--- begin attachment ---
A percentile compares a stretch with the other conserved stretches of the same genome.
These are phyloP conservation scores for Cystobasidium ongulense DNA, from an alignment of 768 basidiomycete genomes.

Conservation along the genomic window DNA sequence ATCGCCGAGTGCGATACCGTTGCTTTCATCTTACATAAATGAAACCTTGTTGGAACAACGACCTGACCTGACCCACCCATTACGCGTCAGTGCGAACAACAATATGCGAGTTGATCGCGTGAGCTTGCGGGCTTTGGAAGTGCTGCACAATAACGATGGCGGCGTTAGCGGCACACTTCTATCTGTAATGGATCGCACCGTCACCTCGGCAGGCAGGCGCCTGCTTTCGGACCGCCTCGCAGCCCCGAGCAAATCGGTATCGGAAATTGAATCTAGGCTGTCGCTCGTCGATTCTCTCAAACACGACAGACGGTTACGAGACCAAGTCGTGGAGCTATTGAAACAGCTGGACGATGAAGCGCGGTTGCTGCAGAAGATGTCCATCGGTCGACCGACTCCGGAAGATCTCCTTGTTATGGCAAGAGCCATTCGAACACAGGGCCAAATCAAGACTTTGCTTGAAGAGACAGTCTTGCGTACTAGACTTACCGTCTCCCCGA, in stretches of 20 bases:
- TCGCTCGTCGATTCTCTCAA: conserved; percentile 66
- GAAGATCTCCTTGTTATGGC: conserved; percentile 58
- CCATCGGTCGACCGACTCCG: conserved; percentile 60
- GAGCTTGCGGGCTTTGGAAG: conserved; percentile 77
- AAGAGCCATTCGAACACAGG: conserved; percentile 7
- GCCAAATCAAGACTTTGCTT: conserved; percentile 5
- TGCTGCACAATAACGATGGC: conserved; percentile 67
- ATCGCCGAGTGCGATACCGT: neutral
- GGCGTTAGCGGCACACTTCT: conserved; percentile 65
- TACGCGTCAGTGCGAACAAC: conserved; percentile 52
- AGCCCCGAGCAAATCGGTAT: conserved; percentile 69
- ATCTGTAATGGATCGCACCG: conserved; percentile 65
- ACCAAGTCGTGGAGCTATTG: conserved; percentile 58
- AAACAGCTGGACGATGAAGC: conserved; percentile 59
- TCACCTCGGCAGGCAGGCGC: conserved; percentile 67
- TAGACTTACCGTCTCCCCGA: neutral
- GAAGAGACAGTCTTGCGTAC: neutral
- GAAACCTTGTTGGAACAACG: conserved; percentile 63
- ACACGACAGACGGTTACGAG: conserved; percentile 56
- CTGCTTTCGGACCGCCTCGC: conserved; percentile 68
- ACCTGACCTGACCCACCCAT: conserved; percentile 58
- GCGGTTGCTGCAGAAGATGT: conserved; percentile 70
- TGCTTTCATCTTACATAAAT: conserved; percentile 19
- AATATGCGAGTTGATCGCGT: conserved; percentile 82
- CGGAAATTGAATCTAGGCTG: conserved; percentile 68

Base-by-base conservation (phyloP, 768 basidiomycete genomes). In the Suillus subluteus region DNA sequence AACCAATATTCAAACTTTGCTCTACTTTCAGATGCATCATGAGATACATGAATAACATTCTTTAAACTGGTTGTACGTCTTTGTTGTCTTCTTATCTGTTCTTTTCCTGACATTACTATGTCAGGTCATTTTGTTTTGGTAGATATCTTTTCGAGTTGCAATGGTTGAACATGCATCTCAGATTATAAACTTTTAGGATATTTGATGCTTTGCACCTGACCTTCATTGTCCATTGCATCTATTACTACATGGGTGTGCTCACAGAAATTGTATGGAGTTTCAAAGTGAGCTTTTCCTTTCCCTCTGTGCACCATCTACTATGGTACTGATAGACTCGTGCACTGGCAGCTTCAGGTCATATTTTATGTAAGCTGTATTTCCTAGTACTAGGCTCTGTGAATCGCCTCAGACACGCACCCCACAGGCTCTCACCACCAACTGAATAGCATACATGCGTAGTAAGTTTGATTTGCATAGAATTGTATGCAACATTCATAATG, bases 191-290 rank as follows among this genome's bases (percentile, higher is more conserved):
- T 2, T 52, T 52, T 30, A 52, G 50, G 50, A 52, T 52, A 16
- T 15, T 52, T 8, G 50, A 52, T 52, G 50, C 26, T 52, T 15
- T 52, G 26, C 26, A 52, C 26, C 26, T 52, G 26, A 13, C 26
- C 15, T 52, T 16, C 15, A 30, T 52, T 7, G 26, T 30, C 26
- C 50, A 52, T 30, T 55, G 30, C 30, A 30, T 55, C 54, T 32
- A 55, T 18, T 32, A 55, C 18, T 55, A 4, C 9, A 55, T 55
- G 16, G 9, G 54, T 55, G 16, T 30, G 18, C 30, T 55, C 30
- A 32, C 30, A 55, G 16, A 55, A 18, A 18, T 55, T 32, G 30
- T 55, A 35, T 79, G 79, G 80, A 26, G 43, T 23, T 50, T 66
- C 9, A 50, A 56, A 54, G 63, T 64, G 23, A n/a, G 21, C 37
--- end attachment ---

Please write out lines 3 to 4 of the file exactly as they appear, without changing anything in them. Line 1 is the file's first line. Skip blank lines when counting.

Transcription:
Conservation along the genomic window DNA sequence ATCGCCGAGTGCGATACCGTTGCTTTCATCTTACATAAATGAAACCTTGTTGGAACAACGACCTGACCTGACCCACCCATTACGCGTCAGTGCGAACAACAATATGCGAGTTGATCGCGTGAGCTTGCGGGCTTTGGAAGTGCTGCACAATAACGATGGCGGCGTTAGCGGCACACTTCTATCTGTAATGGATCGCACCGTCACCTCGGCAGGCAGGCGCCTGCTTTCGGACCGCCTCGCAGCCCCGAGCAAATCGGTATCGGAAATTGAATCTAGGCTGTCGCTCGTCGATTCTCTCAAACACGACAGACGGTTACGAGACCAAGTCGTGGAGCTATTGAAACAGCTGGACGATGAAGCGCGGTTGCTGCAGAAGATGTCCATCGGTCGACCGACTCCGGAAGATCTCCTTGTTATGGCAAGAGCCATTCGAACACAGGGCCAAATCAAGACTTTGCTTGAAGAGACAGTCTTGCGTACTAGACTTACCGTCTCCCCGA, in stretches of 20 bases:
- TCGCTCGTCGATTCTCTCAA: conserved; percentile 66